Ancient Rome is one of the most well-known polities in all of history. Its history is long and turbulent, starting in roughly 753 BC and ending in 476 AD... though some historians argue that the Roman Empire actually didn't expire until 1453 AD. Today they are remembered in countless forms of media, mostly as a tough empire with the best armies in the world... but they didn't start out that way.
The Roman Empire actually started out as a city-state-Rome. Their mythology states that the city was founded in 753 BC by two brothers, Romulus and Remus, who were raised by wolves. Rome was initially ruled by kings, but not much is known about them. The last of the kings was deposed in 509 BC and the government changed to a republic.
During the Republic period, Rome conquered the regions around them in Italy, ceasing to be a city-state. They fought several wars against the Greeks who had set up colonies in the Italian Peninsula and Sicily. Their greatest challenge came during the Punic Wars, when they fought and defeated Carthage, an empire on the other side of the sea in Africa. The Second Punic War is famous for the Carthaginian general Hannibal, who marched elephants over the Alps.
The Republic was all but ended by Julius Caesar. Born into a noble family in 100 BC, Julius became involved in politics and the military. He rose to the rank of general and led his troops to great conquests in Gaul, modern-day France. His great wealth and prestige worried his political rivals, who were afraid he was too powerful to control.
They attempted to strip him of his titles and exile him. In response, he marched his army into Rome and conquered it. He made himself the dictator-for-life, but was famously assassinated for this. His adopted son, Octavian, consolidated Julius's power, changed his name to Augustus, and officially crowned himself as the emperor. This marked the beginning of the Roman Empire.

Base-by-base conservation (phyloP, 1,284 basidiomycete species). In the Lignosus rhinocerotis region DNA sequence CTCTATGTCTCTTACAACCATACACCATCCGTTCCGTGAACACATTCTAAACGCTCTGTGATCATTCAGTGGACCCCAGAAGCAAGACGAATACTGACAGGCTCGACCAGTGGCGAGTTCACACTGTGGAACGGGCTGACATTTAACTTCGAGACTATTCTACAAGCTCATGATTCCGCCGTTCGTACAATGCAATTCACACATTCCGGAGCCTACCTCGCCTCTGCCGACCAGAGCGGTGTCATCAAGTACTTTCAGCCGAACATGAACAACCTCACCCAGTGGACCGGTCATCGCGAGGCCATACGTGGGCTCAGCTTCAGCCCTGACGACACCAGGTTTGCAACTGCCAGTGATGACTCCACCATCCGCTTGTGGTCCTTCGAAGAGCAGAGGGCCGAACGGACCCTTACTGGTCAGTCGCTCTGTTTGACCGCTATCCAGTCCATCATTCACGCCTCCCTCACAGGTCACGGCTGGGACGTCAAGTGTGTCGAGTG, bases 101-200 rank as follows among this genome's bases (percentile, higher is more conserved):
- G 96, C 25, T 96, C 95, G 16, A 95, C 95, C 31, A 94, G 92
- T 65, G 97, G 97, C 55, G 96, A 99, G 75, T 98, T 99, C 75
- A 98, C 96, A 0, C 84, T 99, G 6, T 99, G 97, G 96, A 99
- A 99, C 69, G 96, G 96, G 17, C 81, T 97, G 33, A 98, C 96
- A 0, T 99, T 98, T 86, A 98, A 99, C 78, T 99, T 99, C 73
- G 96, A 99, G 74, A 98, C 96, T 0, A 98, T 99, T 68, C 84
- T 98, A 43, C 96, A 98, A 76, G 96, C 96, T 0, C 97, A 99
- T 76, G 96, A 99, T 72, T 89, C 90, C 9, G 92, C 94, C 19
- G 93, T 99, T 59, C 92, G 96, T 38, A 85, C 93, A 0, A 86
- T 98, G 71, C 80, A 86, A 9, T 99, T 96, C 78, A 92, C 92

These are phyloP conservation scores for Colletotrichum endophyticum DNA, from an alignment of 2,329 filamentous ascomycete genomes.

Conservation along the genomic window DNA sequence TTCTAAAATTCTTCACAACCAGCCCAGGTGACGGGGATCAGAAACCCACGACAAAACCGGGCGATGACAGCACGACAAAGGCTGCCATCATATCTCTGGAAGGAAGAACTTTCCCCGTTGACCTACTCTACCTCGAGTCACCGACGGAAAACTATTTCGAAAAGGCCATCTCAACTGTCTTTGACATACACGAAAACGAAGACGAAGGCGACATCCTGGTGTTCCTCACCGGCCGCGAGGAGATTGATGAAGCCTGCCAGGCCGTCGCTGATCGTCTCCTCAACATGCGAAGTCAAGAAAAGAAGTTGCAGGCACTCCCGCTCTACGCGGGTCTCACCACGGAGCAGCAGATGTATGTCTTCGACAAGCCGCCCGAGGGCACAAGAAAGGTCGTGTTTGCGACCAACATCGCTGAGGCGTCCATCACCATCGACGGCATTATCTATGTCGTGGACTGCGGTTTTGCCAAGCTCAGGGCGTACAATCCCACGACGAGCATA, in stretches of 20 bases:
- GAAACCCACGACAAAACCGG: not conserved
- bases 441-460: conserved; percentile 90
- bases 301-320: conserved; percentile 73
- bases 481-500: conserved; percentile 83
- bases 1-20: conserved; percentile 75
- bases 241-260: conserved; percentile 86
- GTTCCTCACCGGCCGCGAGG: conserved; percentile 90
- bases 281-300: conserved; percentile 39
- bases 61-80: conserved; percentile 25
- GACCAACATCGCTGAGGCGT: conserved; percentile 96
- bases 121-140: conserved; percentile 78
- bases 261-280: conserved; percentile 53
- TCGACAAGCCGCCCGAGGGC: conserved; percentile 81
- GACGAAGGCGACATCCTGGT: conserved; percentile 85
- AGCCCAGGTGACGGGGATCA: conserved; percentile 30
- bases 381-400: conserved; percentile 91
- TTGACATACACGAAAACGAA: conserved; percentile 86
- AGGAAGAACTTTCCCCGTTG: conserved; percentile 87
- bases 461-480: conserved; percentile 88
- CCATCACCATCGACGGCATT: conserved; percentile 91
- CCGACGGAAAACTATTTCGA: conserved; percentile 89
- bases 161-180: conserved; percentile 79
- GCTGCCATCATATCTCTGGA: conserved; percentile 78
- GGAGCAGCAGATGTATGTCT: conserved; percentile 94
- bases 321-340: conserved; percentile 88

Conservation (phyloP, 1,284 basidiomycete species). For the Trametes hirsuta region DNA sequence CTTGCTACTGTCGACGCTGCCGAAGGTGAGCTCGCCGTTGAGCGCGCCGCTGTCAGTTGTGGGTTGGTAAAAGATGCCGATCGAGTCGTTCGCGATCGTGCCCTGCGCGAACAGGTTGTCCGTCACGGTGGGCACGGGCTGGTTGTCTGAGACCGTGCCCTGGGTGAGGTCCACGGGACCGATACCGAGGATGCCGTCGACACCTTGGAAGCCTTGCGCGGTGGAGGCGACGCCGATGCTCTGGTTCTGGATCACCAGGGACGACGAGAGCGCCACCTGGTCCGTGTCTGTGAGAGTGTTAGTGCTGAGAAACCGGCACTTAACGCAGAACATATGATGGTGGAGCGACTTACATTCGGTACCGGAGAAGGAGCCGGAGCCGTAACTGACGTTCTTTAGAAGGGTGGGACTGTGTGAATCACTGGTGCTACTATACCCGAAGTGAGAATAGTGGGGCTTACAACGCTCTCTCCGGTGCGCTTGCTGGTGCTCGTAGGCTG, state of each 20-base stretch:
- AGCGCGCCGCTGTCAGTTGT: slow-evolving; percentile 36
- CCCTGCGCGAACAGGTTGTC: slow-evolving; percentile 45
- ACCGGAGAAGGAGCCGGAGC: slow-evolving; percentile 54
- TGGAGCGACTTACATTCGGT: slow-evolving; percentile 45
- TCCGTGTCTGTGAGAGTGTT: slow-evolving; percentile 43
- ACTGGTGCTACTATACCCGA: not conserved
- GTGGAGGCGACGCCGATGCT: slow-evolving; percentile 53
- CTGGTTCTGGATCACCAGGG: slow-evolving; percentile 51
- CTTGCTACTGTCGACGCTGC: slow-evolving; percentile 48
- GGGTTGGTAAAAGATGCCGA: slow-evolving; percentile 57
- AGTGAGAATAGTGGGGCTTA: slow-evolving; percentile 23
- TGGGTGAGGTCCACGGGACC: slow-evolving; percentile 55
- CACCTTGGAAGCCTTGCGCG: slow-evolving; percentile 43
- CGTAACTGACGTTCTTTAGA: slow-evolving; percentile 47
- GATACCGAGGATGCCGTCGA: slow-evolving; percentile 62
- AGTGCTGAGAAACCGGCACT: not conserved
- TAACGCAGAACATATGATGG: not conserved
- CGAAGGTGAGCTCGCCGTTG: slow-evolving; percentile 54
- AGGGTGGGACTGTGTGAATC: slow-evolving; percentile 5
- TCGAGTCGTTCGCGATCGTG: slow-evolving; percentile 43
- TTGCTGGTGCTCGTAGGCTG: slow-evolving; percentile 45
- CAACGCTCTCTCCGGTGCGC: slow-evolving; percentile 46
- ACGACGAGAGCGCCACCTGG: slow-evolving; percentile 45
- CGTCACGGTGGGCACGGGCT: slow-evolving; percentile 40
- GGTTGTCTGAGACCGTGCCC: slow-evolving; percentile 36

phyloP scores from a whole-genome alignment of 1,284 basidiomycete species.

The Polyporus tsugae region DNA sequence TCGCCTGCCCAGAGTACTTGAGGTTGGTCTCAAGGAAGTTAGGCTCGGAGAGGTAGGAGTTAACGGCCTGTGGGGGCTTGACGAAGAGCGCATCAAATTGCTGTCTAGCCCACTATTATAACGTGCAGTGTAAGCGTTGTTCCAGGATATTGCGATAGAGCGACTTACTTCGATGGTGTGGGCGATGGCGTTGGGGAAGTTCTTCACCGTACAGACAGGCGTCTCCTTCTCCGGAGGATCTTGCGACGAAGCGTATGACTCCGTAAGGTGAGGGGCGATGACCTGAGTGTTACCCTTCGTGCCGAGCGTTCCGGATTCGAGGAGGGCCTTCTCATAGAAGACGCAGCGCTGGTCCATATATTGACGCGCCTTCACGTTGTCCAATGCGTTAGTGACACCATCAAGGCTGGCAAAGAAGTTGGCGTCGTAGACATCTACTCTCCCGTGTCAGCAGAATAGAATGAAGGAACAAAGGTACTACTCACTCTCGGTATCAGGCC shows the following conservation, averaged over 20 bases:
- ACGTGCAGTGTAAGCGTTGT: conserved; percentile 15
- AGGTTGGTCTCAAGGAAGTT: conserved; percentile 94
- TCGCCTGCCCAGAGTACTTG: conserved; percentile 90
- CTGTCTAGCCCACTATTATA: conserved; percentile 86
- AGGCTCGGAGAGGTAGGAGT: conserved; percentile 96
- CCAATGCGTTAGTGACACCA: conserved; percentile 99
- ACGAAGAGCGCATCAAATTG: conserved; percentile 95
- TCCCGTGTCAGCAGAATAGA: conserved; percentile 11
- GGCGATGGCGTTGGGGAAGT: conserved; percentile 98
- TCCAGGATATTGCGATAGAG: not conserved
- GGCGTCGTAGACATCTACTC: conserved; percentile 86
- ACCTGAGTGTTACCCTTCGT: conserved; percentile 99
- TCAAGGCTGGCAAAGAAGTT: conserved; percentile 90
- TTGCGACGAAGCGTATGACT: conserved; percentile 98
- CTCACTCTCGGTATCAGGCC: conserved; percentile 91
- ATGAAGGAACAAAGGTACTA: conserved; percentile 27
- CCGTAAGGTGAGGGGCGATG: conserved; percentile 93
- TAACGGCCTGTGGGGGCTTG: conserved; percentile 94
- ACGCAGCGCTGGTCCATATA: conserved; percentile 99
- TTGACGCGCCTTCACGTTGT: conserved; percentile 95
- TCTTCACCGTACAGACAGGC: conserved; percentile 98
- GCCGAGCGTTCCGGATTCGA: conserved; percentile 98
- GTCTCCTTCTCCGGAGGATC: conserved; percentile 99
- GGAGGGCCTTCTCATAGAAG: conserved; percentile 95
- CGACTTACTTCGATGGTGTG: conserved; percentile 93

The Empire grew to its largest extent in 117 AD under Emperor Trajan, at which point they controlled everything from England to Egypt-from Spain to Iraq. The Imperial period featured many famous figures, such as Jesus of Nazareth, founder of Christianity, the mad Emperor Nero, famous for playing his fiddle while his city burned around him, and Emperor Constantine, the first emperor to convert to Christianity in 312 AD.
The Empire's fall, often stated as if it was one dominant event which happened all at once, was in fact a long process of internal stagnation, political corruption, and overextension of land, which ate away at the stability of the Empire for hundreds of years and finally culminated in a series of barbarian raids in the late 400s AD. However, only the Western Roman Empire-encompassing present-day Spain, France, and Italy, was fractured. The Eastern Roman Empire, in modern-day Greece and Turkey, survived for another thousand years.
Today, parallels are drawn between Rome and the United States. Their size and military dominance makes this an apt comparison. The economic and political factors which led to the downfall of Rome should be studied to ensure the same thing doesn't happen in the US.
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